For book-based learning programs, it's up to you to keep track of your child's records. As they progress through a lesson, you must check their work and ensure they understand the material. For tests, you need to check their answers and use this information to decide if they're ready to move forward or not.

Don't forget to keep track of their attendance throughout the year. You can keep all of these records in a binder to reference as needed. Some states have specific requirements for record-keeping, so even if you don't think certain information needs to be maintained, check with your state's laws first.

A child writing on the table

With a book-based program, you can customize your Child's learning by including any subjects you choose. Some programs may be divided by a specific curriculum but still have individual subject offerings that you can purchase to curate your own curriculum.

One of our favorite book-based programs is Curriculum Express. The site only offers curriculum kits for children Pre-K-5, but these are often the ages where online learning may not always be suitable.

These kits include games, activities, projects, and all necessary student materials. The subjects include math, science, social studies, and language arts. You can choose between different curriculum variations for each grade, allowing you to find the best possible program for you and your child.

Christian Programs

Are you homeschooling your child because you want to include the Bible's influence in their studies?

Whether your child is in middle school or high school, it's never too late to strengthen their faith and help them develop a deeper understanding of your religion.

There are many award-winning and accredited homeschool programs out there with Christian-based teachings. One of our favorites is Sonlight, an online homeschool program allowing you to fully customize your child's schedule. You can shop by specific subject and the grade level of your choosing.

Your child can learn history, science, math, language arts, and other fun electives that give them a well-rounded educational experience. If you want a more traditional approach, you can opt for the all-subjects package based on your child's grade level.

Sonlight understands how large of a decision choosing a program is. If you want to test out their products, you can try a free three-week instructor's guide to give you and your child an idea of what you'll be working with.

Consider Your Child's Age

The best homeschool curriculum for your child may change as they get older. Younger students may need a little more guidance and hands-on learning than older students. This should influence your chosen program, along with considering your child's strengths and weaknesses.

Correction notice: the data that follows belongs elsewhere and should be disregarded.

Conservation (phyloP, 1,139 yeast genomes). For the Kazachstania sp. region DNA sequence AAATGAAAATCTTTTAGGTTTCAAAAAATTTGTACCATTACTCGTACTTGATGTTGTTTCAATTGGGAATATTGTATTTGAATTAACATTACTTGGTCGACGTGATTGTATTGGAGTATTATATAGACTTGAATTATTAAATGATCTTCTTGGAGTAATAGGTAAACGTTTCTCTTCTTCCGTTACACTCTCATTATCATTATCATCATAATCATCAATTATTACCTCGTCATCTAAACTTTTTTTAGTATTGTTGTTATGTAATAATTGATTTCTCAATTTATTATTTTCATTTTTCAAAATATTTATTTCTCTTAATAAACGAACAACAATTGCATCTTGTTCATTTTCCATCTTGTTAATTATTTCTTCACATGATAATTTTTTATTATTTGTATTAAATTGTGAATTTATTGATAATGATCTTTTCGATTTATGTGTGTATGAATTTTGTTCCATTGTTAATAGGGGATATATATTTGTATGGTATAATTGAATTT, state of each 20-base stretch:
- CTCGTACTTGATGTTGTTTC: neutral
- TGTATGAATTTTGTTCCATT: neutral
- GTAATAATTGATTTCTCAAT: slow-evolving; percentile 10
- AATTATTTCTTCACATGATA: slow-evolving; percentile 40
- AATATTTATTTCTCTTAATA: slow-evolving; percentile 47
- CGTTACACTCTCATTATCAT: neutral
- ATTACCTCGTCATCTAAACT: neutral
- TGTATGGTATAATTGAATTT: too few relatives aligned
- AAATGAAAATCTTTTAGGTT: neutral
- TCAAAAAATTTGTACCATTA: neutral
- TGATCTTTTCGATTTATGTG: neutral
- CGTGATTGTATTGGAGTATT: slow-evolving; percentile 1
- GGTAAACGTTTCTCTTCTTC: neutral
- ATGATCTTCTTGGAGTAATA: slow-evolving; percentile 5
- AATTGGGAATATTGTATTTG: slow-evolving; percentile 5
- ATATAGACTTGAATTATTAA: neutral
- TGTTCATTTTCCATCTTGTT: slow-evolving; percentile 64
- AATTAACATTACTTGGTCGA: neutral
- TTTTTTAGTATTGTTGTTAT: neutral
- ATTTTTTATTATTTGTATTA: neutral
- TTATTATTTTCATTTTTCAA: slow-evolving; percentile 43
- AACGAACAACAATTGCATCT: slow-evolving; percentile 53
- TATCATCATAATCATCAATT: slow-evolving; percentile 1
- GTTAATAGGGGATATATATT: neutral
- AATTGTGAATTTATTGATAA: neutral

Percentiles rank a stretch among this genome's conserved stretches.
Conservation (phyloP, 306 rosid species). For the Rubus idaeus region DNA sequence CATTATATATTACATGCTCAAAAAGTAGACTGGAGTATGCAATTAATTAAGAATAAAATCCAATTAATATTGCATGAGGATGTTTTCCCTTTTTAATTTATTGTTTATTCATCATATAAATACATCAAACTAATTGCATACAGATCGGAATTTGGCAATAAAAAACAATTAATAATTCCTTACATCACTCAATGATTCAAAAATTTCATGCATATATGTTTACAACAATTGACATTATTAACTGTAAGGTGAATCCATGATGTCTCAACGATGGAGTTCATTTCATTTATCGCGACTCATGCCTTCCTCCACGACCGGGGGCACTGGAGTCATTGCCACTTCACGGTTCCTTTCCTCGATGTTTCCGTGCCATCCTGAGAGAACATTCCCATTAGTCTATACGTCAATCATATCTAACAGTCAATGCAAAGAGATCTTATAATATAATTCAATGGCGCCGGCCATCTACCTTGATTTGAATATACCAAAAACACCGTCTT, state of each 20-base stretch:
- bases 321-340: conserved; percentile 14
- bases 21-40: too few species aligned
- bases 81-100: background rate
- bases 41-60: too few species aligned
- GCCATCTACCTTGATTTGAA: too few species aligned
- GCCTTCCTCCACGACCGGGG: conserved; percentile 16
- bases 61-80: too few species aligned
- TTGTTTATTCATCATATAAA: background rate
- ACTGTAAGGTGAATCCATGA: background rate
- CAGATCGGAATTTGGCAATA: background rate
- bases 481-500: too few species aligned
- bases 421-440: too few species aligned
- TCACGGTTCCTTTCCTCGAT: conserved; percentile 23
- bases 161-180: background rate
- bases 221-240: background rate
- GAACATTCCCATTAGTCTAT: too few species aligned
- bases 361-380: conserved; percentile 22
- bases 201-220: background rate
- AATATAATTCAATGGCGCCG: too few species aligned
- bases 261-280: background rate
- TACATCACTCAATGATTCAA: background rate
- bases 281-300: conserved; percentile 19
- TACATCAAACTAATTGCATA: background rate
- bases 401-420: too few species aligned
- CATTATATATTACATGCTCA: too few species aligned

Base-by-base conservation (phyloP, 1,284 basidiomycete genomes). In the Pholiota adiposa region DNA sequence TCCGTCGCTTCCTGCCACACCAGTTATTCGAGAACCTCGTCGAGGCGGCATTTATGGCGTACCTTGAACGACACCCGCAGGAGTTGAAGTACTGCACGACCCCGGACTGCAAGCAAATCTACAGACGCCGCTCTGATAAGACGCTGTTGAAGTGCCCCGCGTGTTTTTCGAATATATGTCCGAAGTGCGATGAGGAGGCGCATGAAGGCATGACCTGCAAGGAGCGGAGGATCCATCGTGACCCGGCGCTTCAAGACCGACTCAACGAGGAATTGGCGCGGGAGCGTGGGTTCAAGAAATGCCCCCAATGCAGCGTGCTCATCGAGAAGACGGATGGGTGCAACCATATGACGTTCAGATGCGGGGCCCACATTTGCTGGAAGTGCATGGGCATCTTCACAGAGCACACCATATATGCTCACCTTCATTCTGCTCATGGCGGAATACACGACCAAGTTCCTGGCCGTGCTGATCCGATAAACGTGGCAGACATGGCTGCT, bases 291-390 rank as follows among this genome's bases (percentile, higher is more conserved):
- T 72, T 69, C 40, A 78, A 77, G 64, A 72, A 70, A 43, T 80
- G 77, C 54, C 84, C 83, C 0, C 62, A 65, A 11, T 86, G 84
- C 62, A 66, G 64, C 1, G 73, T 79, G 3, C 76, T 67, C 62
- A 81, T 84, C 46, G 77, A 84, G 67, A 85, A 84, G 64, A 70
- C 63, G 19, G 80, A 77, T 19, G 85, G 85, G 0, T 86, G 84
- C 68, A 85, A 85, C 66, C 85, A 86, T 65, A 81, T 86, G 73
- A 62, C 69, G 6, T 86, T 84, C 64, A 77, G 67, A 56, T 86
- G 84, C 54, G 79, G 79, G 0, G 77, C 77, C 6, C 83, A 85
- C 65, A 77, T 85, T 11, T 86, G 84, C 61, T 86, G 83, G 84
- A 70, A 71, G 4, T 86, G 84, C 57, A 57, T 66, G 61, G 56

A person writing on a black chalkboard in front of a child

Join a Co-op

If you're looking for a way to keep your child social throughout the week, consider joining a co-op. These groups contain homeschooled students and parents that come together to teach their children as a community.

Not only is this a great way to socialize your child, but it's a way to get in touch with other parents. Even if you've been homeschooling on your own, having a group of homeschool parents bounce ideas off each other and show each other support is vital.

Ask the other parents what programs their child is enrolled in and see if you can find one that's in alignment with your own values and needs. A co-op is also great for high school students as they begin preparing for college, figuring out what other students are doing, and getting help.

Trial and Error

Even though finding a homeschool program can be challenging, there comes a time when you just need to make a decision.

If a program isn't what you thought it would be, you can take your child out of it and try a new one.

Sometimes, homeschooling is just trial and error until you find something that sticks. Every child is different, and in order to provide them with a quality educational experience, you may need to experiment a bit.

The good news is...

Most programs today are great and contain a robust curriculum that keeps your child engaged and gives them the education they need. It's not too often that we hear parents struggling with the curriculum, and many times, even if there are issues at first, they seem to even themselves out after a few weeks!